In the past twelve hours, I’ve booked two flight itineraries for six different flights to be taken in the next three weeks. In December and January, I’ll have visited around eleven different cities (possibly more), in five different countries, on two different continents. In February, I’ll be adding even more countries and cities to my list. By the time I return to Canada in the summer, I’ll have lived in seven different countries in four continents.
I am, without question, a vagabond.
Booking a flight can make my heart race. The feeling of landing in a strange city, lost and confused, gives me great pleasure. I actually get a huge rush of endorphins, like a high, at the exact moment that I feel an airplane leave the ground. I am happiest, and most sure of myself, walking through a foreign place and watching everything around me. If I stay in one place for longer than a few weeks, I begin to get intense wanderlust.
It struck me the other day that what I’m doing is not exactly normal. Most people don’t take off from their homes for long stretches of time, and those who do most often travel in a way that’s markedly different from mine. When I meet new people, I often get thrown by their questions: yes, I’m travelling, sort of. But I’m still working. And I live in the countries I travel to. No, I probably haven’t seen that famous monument, and I quite likely don’t care much to, either.
I went to San Francisco last week, but I didn’t see Alcatraz or the Golden Gate Bridge. I went to México City prior to that, but didn’t bother with the pyramids. While I recognize that some things are tourist traps with good reason, the more I travel, the less interest I have in these things. Part of this is because they’re often crawling with tourists, especially in Europe, but another part of it is that visiting often feels empty. Sure, they’re beautiful or breathtaking or interesting, but I’ve invariably seen them already in movies and photographs. The crowd of tourists mindlessly snapping photographs of these much-photographed monuments, as though checking off items from a scavenger hunt, only exacerbates this emptiness.
I don’t want to see the world through a lens. I want to taste, smell, and feel it as well. That’s why I’m travelling instead of watching a documentary or zooming through Google Street View. I want to experience and interact with the world around me.
The true journey, as the interjection of an “outside” different from our normal one, implies a complete change of nutrition, a digesting of the visited country–its fauna and flora and its culture (not only the different culinary practices and condiments but the different implements used to grind the flour or stir the pot)–making it pass between the lips and down the esophagus. This is the only kind of travel that has a meaning nowadays, when everything visible you can see on television without rising from your easy chair.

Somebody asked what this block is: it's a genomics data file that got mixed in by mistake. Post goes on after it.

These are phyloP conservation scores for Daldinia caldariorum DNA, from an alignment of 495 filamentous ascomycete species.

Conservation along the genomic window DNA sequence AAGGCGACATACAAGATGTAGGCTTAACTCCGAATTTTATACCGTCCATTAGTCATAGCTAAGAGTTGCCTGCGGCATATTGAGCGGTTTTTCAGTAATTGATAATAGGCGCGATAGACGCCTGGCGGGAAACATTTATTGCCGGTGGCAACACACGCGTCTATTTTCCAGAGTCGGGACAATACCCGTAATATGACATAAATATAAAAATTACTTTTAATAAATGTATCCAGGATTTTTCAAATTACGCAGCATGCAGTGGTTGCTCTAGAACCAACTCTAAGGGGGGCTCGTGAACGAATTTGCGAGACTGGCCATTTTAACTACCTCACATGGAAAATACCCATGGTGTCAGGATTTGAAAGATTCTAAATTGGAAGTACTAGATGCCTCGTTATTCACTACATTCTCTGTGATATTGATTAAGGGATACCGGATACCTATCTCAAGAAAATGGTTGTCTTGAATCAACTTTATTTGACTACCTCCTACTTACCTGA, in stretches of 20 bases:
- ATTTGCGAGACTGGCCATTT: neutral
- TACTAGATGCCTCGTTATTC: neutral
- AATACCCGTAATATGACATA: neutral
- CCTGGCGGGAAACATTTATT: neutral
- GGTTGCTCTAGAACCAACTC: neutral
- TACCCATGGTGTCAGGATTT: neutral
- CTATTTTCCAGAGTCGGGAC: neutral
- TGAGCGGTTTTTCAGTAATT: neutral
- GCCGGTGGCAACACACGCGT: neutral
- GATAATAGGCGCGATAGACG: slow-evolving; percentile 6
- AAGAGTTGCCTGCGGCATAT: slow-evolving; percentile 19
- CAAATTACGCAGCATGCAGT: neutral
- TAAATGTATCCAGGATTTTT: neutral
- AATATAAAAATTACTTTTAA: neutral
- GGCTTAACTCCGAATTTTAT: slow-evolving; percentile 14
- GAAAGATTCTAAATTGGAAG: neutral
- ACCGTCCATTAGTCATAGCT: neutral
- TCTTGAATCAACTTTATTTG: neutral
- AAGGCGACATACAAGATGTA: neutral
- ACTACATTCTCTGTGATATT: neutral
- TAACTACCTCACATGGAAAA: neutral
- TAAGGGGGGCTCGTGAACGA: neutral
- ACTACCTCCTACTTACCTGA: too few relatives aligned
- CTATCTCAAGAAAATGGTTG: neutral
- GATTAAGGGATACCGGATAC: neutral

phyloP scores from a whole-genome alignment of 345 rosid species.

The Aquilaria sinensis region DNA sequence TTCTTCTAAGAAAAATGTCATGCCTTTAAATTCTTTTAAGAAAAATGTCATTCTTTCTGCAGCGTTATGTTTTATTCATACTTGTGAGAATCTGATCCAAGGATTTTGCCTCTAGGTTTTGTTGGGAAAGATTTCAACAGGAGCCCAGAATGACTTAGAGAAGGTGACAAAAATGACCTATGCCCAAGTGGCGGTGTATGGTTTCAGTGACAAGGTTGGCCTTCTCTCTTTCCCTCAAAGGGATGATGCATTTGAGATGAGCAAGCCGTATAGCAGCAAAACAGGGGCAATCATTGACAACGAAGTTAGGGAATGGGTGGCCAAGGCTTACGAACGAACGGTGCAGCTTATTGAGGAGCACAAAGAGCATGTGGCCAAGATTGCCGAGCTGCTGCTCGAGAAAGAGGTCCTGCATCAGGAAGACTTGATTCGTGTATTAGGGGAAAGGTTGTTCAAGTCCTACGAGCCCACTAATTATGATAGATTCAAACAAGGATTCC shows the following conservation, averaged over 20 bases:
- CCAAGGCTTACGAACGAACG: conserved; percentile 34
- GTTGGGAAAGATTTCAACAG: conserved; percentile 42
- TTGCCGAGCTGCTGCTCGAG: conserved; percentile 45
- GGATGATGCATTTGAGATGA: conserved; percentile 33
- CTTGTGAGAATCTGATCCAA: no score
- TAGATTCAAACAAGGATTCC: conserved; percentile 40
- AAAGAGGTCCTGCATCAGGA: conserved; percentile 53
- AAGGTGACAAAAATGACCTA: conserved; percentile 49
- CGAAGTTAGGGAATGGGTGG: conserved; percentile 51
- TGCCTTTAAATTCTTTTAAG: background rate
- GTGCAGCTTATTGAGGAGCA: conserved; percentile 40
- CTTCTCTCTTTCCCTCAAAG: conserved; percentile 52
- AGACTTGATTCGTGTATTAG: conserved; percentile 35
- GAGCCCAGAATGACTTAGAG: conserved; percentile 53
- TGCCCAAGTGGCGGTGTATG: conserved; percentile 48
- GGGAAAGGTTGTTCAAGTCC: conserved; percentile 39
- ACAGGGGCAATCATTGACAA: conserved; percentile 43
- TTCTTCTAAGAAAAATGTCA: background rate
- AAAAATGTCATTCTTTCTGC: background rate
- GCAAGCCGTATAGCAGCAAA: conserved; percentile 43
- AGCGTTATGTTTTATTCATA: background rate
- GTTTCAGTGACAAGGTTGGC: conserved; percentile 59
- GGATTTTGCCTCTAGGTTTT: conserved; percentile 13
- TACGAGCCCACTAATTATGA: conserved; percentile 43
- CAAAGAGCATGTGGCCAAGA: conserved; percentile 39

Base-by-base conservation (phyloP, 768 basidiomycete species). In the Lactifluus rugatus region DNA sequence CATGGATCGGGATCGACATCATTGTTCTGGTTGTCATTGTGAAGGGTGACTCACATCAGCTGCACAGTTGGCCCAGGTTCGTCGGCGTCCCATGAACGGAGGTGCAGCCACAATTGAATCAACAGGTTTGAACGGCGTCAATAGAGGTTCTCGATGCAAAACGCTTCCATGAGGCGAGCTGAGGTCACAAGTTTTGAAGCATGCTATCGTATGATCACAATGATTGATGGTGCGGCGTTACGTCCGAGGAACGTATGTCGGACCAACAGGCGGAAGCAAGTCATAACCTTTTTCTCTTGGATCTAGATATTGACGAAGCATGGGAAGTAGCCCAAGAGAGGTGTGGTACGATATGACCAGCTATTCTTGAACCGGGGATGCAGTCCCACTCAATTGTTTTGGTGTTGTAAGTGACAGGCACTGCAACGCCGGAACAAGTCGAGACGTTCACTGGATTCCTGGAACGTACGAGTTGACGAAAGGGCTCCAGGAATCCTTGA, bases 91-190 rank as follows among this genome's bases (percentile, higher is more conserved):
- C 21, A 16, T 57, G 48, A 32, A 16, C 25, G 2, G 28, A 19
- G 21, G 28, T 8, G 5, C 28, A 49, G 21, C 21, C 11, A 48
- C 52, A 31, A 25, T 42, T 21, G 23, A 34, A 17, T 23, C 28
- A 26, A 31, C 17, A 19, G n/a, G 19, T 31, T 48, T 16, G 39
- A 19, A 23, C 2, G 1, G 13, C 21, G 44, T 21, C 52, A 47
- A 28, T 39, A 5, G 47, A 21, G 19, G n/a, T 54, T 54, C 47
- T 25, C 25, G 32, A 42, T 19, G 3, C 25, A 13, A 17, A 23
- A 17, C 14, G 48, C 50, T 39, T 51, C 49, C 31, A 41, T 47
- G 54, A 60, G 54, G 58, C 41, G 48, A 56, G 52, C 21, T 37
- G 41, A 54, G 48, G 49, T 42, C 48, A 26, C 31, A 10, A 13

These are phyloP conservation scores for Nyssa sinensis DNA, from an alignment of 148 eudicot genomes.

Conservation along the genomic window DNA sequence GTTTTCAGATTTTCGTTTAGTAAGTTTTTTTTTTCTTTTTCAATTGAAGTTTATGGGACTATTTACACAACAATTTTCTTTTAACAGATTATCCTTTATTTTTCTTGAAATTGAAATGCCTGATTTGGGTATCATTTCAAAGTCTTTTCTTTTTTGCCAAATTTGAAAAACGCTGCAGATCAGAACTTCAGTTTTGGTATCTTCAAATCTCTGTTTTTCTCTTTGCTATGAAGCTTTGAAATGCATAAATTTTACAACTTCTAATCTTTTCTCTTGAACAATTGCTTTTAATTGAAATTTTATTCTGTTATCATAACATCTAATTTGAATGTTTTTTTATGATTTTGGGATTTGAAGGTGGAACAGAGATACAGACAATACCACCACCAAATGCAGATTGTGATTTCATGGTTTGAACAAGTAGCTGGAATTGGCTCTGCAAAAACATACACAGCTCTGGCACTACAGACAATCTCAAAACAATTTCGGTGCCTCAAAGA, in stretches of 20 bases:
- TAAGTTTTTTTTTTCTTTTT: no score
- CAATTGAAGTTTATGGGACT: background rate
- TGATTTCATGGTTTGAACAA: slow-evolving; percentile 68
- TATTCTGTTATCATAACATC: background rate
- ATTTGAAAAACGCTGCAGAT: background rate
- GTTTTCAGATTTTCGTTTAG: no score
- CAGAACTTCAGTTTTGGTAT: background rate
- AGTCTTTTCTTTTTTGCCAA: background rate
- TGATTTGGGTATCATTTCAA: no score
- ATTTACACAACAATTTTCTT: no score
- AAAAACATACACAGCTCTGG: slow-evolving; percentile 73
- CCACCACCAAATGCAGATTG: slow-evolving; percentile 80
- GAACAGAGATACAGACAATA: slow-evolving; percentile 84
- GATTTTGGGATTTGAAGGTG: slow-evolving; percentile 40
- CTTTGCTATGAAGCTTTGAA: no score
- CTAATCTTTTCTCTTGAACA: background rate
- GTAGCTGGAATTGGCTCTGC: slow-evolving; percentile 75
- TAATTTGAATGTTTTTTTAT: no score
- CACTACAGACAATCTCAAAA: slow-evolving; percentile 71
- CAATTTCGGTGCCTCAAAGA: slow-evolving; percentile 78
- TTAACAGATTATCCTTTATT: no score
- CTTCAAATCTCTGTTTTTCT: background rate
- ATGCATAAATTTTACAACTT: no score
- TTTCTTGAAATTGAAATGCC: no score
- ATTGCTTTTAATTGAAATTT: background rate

The incomparable Italo Calvino, “Under the Jaguar Sun”
(About travels in Mexico! Must find prior to leaving.)
I’ve always been prone to making up my own rules. While I technically wrote something of a business plan (in about two hours, at four in the morning, off the top of my head), I didn’t do most of the things you’re supposed to do when running a business. Honestly, sometimes I wonder how I ever made it work, and how it continues to work for me. The more I think about it, the more I realize that I don’t really do much of anything in the traditional way—my work, my education, my relationships, my pastimes, and my travels are all plotted out according to a set of rules that exists solely in my own head.
Somehow, though, it all works. I become more and more delighted with my life as I veer further and further from the orthodox.
I’ve noticed that sometimes people don’t understand this. I received a birthday card one year that said “Don’t worry, you’ll find your place and settle down eventually,” and it took me a while to stop being offended by the implication that I’m unhappy because I haven’t roped down a man, staked out my plot in the woods, and started producing children yet. While I know that many people are happy with this sort of prescribed life, I know I’m not one of them (or at least, I’m not yet, but I sincerely doubt I’ll ever be). It frustrates me that sometimes that means people will see me as a failure, because I’m choosing to do things in such an unusual manner. I absolutely love my life, and not everyone who “has it all” would say that. Some of the coolest, best-adjusted people I know are weirdos like me.
So buck with tradition. Drop out of school, live out of your car, take six different wives. Don’t break the rules solely for the sake of breaking them, but don’t allow them to fence you into a life you didn’t choose. The world is full of people who are stuck by circumstance, but as a citizen of an affluent country, you have such a myriad of options open to you. Don’t follow the status quo just because it’s what we’re trained to do.
I want a world full of free-spirits and vagabonds.